Yeah. Arrogant. Stamp it on my forehead. So, being hopelessly arrogant, I conceived two other articles over the course of the next couple of years. They were literally intended as an “article trilogy” designed to do unto the historiography at large what the first article does on an introductory scale.

One of the articles is considered a “bombshell” even before it’s published, and faced truly severe “pushback.” Fortunately, the editors were convinced that the thesis was worth fighting for, and fought the publisher’s external reviewer every step of the way as I turned in draft after draft and clarification after clarification until finally the article was approved.

Boy do I owe those guys a hell of a nice dinner.

The last one isn’t considered “bombshell” per se, but in theory it’s a captor mine. It got reviewed by two of the biggest names in the field: guys who sneeze, let alone forget, more than I’ll ever know. I’m truly fortunate that the first of the editors/critics “gives good comment,” because the final product is much better and significantly wider-ranging than the first draft, and should be generally accepted. But if that holds true, it contains ideas that simply wreck many of the assumptions taken for granted by the previous historiography.

These guys, too. At minimum some really kick-ass wine.

Yeah. Arrogance. This from a guy whose latin compares badly to that of geeky Harry-Potter-inspired eighth-graders.

And it worked.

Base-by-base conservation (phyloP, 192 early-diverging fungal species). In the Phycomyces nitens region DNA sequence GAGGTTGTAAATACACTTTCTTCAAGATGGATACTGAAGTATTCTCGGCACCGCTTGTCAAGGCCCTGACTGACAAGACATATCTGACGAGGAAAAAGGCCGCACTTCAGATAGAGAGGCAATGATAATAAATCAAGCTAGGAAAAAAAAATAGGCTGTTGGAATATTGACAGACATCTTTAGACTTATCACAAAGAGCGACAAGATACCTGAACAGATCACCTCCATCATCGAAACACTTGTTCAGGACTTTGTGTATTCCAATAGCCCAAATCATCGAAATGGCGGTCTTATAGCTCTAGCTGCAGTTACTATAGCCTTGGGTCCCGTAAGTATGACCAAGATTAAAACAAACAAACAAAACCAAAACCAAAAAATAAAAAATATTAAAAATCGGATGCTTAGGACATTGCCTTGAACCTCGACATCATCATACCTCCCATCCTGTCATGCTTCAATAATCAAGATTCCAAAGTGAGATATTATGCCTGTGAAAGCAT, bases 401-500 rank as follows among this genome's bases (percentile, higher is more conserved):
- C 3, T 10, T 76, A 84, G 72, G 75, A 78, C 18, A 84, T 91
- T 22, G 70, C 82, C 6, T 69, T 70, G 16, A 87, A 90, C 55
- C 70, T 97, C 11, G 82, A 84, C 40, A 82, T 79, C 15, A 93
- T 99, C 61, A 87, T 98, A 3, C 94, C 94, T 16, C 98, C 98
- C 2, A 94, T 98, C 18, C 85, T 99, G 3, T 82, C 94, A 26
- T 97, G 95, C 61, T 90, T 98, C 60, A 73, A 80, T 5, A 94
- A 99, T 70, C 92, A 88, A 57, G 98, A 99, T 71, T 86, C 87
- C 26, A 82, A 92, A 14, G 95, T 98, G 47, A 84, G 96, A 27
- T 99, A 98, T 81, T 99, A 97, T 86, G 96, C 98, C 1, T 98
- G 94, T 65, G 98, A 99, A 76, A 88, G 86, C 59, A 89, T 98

My work has been publicly held up as an example of how research of its type should be performed. I’ve already completely altered the research career of a (vastly-better-trained) colleague in Hungary, whose most recent article states that article #1 ~”will force the complete reappraisal of the historiography of the High Middle Ages.” (Meaning, within this particular field, of course, not the whole enchilada. No human could approach that without some sort of sci-fi cyborg technology.)

None of this is exaggeration.  I oscillate somewhere between giddy and appalled (at the prospects for my sadly-engorged ego).

What’s this have to do with trying to land an agent? Well, besides demonstrating a thick skin, deep debts I owe to other peoples’ patience and helpfulness, and a tendency to long-term (even grandiose) thinking, not much.

But it has a metric crapload (3% more full of crap than an Imperial crapload) to do with why I’m up at 1:30 in the morning, unable to fall asleep. I can’t sleep because I lay there before bed tonight, did the mental math…

and am simply stunned at the depths of my own arrogance.

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3 Comments

  1. alex

     /  August 22, 2007

    I don’t think you’re being arrogant at all and let me explain.